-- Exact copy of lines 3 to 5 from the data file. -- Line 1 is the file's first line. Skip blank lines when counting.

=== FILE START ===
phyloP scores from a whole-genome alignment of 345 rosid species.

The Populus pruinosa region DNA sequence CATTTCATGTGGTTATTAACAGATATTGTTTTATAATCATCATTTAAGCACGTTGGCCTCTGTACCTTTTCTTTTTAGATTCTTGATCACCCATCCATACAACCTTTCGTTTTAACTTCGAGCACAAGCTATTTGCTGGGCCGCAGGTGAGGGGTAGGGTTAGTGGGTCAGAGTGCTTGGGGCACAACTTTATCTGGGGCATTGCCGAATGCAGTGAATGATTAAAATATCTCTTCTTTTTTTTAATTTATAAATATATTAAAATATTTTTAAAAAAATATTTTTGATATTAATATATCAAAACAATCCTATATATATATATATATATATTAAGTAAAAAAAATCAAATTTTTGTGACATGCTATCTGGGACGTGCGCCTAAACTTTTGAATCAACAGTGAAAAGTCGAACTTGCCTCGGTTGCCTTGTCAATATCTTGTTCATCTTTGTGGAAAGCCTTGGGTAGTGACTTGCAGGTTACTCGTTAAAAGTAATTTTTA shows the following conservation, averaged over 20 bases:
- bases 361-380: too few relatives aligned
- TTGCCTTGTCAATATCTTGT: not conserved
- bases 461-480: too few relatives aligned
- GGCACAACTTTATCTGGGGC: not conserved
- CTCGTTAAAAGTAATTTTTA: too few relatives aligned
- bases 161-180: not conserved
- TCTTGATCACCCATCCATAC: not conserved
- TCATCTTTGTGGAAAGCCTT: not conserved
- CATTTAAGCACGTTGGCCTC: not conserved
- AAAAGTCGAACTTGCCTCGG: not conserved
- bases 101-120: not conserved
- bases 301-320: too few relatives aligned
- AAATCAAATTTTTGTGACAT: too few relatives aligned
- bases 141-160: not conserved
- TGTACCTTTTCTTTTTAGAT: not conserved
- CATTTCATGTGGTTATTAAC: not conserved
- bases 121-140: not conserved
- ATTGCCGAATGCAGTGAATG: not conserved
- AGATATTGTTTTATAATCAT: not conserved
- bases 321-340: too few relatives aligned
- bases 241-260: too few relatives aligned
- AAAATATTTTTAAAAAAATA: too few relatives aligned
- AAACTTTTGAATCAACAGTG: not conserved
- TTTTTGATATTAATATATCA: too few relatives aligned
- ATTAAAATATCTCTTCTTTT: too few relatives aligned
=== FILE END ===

- bases 361-380: too few relatives aligned
- TTGCCTTGTCAATATCTTGT: not conserved
- bases 461-480: too few relatives aligned